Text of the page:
Tuesday, October 18, 2005
Just Where Do 100 Baby Catfish Go?
The fish in the picture is a nicely pregnant warmouth perch, a member of the sunfish family. I caught this little girl in a tiny creek about as wide as your sofa.
There were also bluegills caught that day...it's a post back in the archives...probably May or June. Anyway, I kept them alive and let them go in my small pond. On subsequent trips, I caught more and released them into the pond also.
Even earlier, in October of 2004, I visited a fish hatchery in Waldo. Where's Waldo? ...Near Starke, but not as far as Two Egg, FL.
At Shongaloo Fish Farm, I bought 100 young channel catfish for $20.00.
I drove home with my big plastic bag of swirly, baby catfish, floated the bag to allow water temps to blend, and then opened the bag and set them free. For weeks, I faithfully tossed "Catfish Chow" pellets into the water, but I never saw anything except very happy minnows.
"If you love something, set it free. If it comes back to you it's yours, if it doesn't, it never was."
Remember that sappy saying from the 70's? Well, my catfish must not have been mine, because leaving the bag was the last time I saw any of them.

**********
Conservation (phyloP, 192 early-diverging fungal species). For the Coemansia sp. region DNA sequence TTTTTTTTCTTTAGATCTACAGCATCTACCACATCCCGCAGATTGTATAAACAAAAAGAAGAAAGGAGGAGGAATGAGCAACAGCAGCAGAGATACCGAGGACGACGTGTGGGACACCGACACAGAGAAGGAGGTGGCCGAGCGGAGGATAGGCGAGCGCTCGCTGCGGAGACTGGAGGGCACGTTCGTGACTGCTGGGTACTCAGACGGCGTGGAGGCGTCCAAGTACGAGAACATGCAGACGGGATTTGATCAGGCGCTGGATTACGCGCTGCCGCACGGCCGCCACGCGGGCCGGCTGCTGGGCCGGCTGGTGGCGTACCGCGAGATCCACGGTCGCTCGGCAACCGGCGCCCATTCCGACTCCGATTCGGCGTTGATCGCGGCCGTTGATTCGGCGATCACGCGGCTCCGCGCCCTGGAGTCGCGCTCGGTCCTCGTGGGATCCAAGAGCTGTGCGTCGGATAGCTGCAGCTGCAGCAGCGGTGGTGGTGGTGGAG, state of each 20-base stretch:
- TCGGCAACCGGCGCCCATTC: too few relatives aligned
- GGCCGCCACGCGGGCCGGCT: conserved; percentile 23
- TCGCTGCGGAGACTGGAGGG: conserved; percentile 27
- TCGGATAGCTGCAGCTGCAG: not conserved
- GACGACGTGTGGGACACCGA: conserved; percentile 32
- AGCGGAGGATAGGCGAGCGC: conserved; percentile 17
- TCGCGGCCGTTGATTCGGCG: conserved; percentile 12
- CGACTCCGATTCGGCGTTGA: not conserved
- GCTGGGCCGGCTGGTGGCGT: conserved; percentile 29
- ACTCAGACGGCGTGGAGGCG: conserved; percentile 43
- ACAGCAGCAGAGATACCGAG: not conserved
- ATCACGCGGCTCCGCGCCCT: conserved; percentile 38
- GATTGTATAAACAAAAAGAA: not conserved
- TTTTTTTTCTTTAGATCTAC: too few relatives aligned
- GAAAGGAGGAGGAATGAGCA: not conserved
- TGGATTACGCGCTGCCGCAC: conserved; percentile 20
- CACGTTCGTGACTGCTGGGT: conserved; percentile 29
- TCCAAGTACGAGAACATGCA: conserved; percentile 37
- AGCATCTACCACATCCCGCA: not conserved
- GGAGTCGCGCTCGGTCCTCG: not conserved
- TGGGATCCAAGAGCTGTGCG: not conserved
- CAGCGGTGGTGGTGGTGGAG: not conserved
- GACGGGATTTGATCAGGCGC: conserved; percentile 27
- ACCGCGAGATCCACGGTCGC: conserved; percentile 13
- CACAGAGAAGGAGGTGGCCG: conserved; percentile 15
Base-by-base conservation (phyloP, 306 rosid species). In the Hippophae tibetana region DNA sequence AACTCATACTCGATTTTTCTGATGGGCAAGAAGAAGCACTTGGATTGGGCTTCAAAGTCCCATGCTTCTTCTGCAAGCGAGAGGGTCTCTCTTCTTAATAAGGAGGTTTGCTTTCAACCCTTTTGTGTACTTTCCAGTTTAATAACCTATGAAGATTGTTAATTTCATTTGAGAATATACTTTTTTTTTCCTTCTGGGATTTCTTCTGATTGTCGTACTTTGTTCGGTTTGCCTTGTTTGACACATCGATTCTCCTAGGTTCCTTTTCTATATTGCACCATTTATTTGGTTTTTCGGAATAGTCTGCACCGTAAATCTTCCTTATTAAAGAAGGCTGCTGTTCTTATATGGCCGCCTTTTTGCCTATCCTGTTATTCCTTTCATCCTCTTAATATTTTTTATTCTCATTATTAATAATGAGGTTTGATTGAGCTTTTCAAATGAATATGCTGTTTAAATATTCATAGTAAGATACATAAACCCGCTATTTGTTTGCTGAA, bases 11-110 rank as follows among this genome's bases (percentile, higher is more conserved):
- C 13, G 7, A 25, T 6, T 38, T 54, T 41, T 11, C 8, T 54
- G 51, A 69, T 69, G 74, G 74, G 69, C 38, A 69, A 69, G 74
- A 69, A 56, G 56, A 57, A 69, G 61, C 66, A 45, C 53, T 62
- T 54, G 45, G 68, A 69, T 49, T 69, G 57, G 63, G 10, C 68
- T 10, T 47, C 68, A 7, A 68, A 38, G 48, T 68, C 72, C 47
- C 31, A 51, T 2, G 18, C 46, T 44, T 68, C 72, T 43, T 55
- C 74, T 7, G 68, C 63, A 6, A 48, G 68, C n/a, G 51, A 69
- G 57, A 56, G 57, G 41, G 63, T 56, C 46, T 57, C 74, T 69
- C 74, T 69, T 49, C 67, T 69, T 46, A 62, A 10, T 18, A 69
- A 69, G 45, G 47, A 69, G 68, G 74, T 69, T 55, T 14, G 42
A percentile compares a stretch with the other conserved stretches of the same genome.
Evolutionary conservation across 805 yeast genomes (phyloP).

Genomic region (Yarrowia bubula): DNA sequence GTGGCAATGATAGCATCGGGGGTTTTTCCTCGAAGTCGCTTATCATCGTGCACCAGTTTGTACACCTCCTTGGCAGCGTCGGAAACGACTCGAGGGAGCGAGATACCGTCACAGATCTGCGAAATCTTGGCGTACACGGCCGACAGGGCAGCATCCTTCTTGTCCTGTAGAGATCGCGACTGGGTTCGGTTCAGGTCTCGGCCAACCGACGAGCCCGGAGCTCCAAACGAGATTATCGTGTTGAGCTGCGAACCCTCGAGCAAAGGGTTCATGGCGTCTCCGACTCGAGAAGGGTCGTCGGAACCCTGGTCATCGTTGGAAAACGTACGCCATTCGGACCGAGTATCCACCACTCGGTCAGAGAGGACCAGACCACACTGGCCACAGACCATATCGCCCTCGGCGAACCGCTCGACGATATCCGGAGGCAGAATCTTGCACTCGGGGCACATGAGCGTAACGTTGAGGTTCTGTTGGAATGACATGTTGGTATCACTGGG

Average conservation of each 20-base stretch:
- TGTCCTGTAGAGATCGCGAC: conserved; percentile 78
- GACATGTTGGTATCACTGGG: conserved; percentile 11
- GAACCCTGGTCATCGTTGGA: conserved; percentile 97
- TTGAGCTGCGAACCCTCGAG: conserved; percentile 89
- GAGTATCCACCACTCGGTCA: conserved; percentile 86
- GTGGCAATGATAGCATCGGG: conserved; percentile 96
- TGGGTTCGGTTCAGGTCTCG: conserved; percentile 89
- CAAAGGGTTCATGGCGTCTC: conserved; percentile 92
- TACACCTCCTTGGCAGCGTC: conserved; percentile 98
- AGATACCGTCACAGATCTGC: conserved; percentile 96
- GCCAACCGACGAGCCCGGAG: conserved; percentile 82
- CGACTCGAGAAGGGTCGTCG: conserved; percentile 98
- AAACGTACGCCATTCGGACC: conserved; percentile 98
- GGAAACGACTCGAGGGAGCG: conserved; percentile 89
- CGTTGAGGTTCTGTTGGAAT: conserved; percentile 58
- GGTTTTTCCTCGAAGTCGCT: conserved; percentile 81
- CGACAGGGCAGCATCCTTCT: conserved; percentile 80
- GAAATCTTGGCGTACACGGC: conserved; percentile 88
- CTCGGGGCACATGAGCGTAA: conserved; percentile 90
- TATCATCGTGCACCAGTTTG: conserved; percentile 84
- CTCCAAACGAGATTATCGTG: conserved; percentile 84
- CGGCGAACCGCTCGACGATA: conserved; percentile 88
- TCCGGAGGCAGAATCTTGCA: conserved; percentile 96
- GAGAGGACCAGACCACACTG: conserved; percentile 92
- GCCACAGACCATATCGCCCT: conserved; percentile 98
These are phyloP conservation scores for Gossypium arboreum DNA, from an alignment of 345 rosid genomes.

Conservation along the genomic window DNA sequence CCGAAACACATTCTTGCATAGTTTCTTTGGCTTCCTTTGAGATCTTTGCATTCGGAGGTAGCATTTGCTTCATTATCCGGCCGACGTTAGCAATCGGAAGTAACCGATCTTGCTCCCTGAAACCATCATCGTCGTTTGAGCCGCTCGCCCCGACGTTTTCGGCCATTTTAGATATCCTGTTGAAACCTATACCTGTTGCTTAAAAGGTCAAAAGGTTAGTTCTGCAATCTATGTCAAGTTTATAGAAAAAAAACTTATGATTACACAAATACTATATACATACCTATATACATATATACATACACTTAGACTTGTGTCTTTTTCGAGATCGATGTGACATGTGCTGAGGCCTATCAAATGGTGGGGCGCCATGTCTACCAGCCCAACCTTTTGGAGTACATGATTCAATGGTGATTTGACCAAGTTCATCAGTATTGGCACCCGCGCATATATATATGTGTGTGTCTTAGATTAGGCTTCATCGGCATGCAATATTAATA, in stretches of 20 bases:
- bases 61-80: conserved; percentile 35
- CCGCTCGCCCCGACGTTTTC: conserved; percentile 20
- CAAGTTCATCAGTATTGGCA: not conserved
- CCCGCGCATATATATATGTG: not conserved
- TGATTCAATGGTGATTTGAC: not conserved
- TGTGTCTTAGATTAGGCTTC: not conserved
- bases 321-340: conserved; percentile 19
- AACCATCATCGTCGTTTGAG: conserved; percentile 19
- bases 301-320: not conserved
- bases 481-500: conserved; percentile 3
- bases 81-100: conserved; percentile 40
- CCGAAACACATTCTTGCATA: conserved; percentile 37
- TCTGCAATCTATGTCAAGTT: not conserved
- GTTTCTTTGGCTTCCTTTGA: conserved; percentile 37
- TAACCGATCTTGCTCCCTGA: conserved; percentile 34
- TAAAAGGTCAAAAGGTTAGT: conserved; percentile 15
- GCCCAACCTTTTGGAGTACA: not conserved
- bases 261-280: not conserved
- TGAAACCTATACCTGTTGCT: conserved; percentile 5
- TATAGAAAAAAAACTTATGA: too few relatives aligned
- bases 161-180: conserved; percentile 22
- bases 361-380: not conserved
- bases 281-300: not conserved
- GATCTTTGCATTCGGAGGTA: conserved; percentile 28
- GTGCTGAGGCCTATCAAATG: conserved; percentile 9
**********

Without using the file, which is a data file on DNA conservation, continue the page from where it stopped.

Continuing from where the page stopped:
The bluegills and warmouth perch ( We lump them under the term "Bream", pronounced "Brim") prospered. They got bigger and I know they spawned, because I am pulling up tiny baby bream when I pull the nasty Chara algae out of the pond.
I like to stand on my tiny dock and throw bread to the bream. They are very competitive and really smack the surface as they go for the bread bits. I was doing this yesterday when, lo and behold, a single catfish about one foot long swam into the mix of bream! This solo catfish swam back and forth calmly eating bread that sank past the bream.
I couldn't believe it. I had almost decided they were some kind of homing catfish that had migrated back to the fish farm.
Now, if I can just find the other 99...
Posted by R.Powers at 7:45 PM